The little bit of Martha Stewart in me rose this morning like warm dough and burst into a couple of half-baked theories for practical living in New Mexico — namely cheap art and waterless landscaping.
Actually, I was up earlier than usual to deal with a community well problem and the sunrise illuminated my habitat. I’m not waving a finger at anyone. I have friends with green thumbs who are conscientious about water. I have artist friends who skillfully wield paint brushes and even more who are photographers. I’m not arguing against people buying art they like, especially local art. I am only noting options in home decoration and alternatives to outdoor irrigation.
The photo above reflects my interest in this Georgia O’Keeffe “Door” painting, hanging next to my fireplace. And since I am not in the O’Keeffe acquisition class, it is a framed postcard. It is enough to remind me of the concept — and O’Keeffe’s genius — every day.
I do not, however, share O’Keeffe’s affection for home decorating with animal bones and I have fun collecting pieces of piñon, juniper and cholla that resemble antelope horns. Thus, my fireplace adornment is part of a rotating and always affordable collection.
As for landscaping, I admit that I may be as inherently lazy as I am environmentally aware. But, I guess because of the fragility of pumping equipment and secretiveness of southwestern aquifers, it goes against my grain to apply potable water to plant life that thrives — in a desert sort of way — on our annual precipitation of 11 or so inches.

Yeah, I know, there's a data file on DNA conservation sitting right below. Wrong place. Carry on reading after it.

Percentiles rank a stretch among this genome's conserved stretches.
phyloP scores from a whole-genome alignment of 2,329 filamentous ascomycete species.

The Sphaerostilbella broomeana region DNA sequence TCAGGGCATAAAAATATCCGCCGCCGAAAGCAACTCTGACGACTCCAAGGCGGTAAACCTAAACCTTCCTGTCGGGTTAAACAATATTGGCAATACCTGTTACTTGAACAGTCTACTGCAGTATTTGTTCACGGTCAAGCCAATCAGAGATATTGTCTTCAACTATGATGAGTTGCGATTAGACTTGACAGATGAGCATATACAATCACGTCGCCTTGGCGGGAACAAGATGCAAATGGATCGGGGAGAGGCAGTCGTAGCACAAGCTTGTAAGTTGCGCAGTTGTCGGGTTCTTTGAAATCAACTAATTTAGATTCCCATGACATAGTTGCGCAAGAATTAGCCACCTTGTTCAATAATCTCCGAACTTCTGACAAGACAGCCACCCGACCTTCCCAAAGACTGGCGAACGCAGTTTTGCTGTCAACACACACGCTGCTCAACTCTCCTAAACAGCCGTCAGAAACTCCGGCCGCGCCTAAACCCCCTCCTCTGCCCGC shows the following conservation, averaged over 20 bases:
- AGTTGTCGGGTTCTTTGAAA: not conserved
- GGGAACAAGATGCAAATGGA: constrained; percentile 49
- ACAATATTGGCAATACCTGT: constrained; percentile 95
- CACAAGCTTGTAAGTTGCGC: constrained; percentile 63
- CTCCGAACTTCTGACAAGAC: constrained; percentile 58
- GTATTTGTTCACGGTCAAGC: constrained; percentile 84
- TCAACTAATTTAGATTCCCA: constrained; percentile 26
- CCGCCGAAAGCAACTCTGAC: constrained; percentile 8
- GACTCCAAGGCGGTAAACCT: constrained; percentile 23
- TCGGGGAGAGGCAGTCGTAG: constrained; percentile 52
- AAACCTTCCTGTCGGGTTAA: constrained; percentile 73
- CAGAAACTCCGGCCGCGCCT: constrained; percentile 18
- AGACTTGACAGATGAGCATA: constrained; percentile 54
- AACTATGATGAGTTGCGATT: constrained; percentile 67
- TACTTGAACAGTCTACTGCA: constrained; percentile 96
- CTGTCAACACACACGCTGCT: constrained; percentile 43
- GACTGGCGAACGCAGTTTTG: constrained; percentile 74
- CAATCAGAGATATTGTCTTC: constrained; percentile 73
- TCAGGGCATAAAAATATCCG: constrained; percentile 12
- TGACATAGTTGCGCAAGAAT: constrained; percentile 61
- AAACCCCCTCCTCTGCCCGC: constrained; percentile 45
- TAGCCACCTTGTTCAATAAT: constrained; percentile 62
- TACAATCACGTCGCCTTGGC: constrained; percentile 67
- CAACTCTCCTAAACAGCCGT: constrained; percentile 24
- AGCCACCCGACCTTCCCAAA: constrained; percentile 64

Here are some examples in this morning’s early light. Left to right: Russian sage; cliffrose; Apache plume; and autumn, or cherry, sage.
I water none of these, and maybe you think it shows. But they bloom plenty for me; you just have to wait for the season. I also find that the red flowers on the cherry sage attract plenty of hummingbirds. During dry spells, I throw my dishwater on them to keep them blooming.
Next is an example of full-blown lazy, except for the two pots, which I am trying to remember to water for an absent neighbor.
Here you will see desert olive, Russian sage, big sage, Apache plume, wild penstemon, Spanish broom and this year’s second crop of blackfoot daisies. I guess you have to like the shaggy look, but no irrigation, folks.
A couple of other notes: I confine my aspen at this 6,500-foot elevation to Gustave Baumann prints,
and for the ultimate in waterless and effortless landscaping, I have a Jerry West proof and a tree mural inside, neither of them costing me much green.
At the end of the day, I throw my leftover drinking water or coffee on the pink-blooming Christmas cactus that never dies. This always reminds me of Bruce King telling me about cowboys on the move with no milk, dousing their morning corn flakes with coffee.
I wonder: Was there a little minimalism and a bit of Martha Stewart in our late governor, too?